I've been playing around with the numbers associated with the traditional comparative advantage problem provided by Ricardo. (https://en.wikipedia.org/wiki/Comparative_advantage)

I looked at comparative advantage in my Econ 101 class, but I was surprised to find when reviewing it that it seems like comparative advantage is itself not enough to ensure trade. (I had thought this was sufficient to ensure trade for all optimizing agents.)

Am I correct in believing you'd need the utility function for at least one of the countries in the standard comparative advantage example to be convex, with a diminishing marginal rate of substitution (e.g., a Cobb-Douglass function of the form $U(x,y) = (x)^{0.5} (y)^{0.5}$)? Or am I missing something? It seems to me that without diminishing marginal rate of substitution (which isn't a huge assumption, of course), there's no benefit to trade.

  • $\begingroup$ The utility function you give as an example is not convex. $\endgroup$ May 29, 2017 at 20:43
  • $\begingroup$ The preferences are convex, which lead to concavity of the utility function. $\endgroup$ May 29, 2017 at 20:59

1 Answer 1


What traditionally matters is a quasiconcave utility function (that is, the individual/country at least weakly prefers mixing such that all better sets are convex). I assume that's what you're referring to when you describe the Cobb-Douglass example.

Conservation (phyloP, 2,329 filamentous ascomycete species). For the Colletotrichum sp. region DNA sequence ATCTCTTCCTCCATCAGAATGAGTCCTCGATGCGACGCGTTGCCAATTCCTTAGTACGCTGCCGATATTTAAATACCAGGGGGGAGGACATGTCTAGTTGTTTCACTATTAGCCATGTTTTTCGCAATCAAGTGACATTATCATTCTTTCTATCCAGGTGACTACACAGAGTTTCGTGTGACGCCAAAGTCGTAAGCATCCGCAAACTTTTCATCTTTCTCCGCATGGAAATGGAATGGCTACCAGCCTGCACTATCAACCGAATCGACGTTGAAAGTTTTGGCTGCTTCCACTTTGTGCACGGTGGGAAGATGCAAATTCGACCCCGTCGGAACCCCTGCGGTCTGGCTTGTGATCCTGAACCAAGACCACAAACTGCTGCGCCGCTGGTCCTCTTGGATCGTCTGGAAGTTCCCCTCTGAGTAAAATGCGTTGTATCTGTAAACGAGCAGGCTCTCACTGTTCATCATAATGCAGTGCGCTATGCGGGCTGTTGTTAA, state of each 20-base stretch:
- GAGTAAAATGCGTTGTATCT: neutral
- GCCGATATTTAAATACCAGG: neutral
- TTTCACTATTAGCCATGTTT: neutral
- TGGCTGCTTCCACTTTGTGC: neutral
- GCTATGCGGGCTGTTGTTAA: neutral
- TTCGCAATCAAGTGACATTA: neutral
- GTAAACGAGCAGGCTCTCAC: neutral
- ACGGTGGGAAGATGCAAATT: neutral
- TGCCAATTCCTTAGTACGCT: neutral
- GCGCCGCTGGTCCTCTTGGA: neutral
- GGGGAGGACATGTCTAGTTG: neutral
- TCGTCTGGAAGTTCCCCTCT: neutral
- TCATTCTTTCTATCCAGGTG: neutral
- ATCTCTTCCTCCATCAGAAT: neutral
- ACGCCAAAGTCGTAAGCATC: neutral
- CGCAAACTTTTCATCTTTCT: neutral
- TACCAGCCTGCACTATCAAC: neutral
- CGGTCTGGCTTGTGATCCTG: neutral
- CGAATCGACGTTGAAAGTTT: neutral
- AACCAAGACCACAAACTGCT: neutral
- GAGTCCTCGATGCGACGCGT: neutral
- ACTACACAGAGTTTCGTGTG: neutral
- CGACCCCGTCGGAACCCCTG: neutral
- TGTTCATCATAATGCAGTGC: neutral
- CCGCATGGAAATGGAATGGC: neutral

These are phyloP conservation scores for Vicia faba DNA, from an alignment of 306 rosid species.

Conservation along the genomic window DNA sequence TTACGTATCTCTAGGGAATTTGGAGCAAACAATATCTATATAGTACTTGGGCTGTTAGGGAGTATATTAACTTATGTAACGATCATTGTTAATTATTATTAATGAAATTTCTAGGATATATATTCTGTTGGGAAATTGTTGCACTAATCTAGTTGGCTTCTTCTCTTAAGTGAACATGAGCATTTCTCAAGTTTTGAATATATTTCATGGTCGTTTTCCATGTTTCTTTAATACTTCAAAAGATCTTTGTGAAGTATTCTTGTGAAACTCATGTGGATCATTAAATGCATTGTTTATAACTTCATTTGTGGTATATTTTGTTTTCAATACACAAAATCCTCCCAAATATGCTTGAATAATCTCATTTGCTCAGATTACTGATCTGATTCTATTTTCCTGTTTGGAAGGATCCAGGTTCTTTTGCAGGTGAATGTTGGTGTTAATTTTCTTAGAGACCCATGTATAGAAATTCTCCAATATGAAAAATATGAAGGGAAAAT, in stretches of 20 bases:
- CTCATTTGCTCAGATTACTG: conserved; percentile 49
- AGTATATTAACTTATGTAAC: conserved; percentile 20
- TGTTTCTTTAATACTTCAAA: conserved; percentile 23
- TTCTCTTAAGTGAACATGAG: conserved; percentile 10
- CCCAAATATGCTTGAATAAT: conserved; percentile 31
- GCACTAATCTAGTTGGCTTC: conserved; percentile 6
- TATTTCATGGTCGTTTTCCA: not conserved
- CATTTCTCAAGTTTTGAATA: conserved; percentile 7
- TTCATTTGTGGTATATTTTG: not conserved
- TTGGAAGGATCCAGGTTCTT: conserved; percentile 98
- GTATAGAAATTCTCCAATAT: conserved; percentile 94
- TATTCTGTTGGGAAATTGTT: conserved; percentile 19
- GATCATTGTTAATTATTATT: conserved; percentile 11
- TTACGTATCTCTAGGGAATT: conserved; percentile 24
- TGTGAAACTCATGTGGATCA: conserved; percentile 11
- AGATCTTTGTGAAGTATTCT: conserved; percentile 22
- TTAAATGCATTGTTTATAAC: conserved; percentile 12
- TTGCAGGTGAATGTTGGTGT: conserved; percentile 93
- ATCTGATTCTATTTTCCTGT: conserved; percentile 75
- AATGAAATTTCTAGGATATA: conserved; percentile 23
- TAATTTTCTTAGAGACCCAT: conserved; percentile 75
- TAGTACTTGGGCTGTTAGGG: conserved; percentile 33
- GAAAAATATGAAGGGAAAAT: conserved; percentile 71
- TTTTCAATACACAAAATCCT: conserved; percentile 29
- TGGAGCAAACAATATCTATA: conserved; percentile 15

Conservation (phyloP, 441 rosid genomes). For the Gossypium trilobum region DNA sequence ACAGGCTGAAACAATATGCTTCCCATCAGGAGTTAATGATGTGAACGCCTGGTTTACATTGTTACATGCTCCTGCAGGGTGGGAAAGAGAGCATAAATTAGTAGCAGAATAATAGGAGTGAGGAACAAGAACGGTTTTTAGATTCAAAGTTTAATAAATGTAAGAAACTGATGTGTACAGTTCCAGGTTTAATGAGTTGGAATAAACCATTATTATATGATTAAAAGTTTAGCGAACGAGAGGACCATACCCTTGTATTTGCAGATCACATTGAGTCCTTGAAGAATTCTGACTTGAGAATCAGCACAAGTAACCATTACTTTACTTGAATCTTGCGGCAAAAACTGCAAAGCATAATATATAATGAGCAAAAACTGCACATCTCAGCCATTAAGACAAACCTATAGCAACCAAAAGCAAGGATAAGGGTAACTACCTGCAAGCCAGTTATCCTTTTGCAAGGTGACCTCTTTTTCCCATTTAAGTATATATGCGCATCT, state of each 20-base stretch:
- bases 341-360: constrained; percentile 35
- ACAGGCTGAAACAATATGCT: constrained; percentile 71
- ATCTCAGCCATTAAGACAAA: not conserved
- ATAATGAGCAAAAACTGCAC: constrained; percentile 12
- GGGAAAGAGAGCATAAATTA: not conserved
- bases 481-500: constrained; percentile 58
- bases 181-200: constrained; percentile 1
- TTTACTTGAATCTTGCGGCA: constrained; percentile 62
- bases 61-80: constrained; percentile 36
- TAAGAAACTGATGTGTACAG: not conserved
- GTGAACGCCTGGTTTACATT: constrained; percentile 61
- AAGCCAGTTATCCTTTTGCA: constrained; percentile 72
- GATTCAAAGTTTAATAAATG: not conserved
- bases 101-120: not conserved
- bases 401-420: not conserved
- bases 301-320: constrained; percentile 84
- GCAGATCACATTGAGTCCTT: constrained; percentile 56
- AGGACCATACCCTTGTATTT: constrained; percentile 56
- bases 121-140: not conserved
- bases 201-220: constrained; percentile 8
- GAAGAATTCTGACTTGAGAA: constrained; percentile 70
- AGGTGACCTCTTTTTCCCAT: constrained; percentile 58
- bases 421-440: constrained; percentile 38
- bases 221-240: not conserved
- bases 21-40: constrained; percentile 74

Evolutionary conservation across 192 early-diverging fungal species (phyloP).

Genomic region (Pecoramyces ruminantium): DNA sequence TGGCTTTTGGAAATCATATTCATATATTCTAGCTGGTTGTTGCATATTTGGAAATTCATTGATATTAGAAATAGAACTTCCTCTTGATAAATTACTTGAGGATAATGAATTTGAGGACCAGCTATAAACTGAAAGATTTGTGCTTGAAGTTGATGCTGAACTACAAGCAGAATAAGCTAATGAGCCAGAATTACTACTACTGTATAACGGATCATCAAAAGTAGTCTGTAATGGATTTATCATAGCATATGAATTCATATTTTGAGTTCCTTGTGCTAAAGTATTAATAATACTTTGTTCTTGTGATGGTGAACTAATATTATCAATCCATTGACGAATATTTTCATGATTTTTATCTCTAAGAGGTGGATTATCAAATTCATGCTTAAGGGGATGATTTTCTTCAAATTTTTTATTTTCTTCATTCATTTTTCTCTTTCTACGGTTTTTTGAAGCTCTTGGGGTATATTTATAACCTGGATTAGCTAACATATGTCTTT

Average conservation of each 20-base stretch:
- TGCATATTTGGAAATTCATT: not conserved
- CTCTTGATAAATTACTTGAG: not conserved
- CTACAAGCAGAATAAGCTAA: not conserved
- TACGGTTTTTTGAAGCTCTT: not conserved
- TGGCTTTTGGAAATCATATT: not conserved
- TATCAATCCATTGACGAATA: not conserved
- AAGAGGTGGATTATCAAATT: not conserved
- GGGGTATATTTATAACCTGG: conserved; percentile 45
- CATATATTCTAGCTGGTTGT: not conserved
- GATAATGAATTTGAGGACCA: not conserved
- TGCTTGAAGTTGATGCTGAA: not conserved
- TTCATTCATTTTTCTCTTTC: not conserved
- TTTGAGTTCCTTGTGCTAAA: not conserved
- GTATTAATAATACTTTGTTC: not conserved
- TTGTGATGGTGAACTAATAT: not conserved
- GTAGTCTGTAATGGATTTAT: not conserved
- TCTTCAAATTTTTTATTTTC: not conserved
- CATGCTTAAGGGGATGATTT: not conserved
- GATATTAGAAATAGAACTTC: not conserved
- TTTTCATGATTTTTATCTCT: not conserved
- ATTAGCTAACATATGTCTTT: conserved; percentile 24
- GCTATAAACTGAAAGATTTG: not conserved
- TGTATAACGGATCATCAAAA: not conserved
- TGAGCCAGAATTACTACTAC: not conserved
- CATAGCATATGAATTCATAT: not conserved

Though I believe your comment about the functional form of utility is overall correct. If, for example, the utility function were $$ u(x_{1},x_{2})=\max\{x_{1},x_{2}\} $$ both countries would produce whatever they were more productive in, and neither country would be incentivized to trade.

(But again, I think the key is quasiconcavity of the utility functions, not convexity.)

  • $\begingroup$ Thanks for the answer -- this is what I was wondering. However, I thought generic Cobb-Douglas utility functions were described as being "convex" since graphing an isoquant curve (x-y product bundles with equal utility) yields some version of a U shape. But maybe I'm missing something, since I'm not really aware of the formal definitions of convex or "quasi-concave" functions of multiple variables. $\endgroup$
    – Brandon
    May 28, 2017 at 22:40
  • $\begingroup$ Oh, I still mix up definitions all the time. And I'm not sure what your background in econ is, but personally, the differences and implications of functional forms wasn't stressed until graduate school. My experience might have been abnormal, but it was largely glossed over in undergrad. If interested, see this proof of why Cobb Douglas functions, where the sum of exponents is weakly less than one, are concave. And this explains some too $\endgroup$
    – AndrewC
    May 28, 2017 at 22:50
  • $\begingroup$ Side note- my grammar is apparently terrible on days when I'm working alone.I apologize for butchering my answers. $\endgroup$
    – AndrewC
    May 28, 2017 at 22:55

Your Answer

By clicking “Post Your Answer”, you agree to our terms of service and acknowledge you have read our privacy policy.

Not the answer you're looking for? Browse other questions tagged or ask your own question.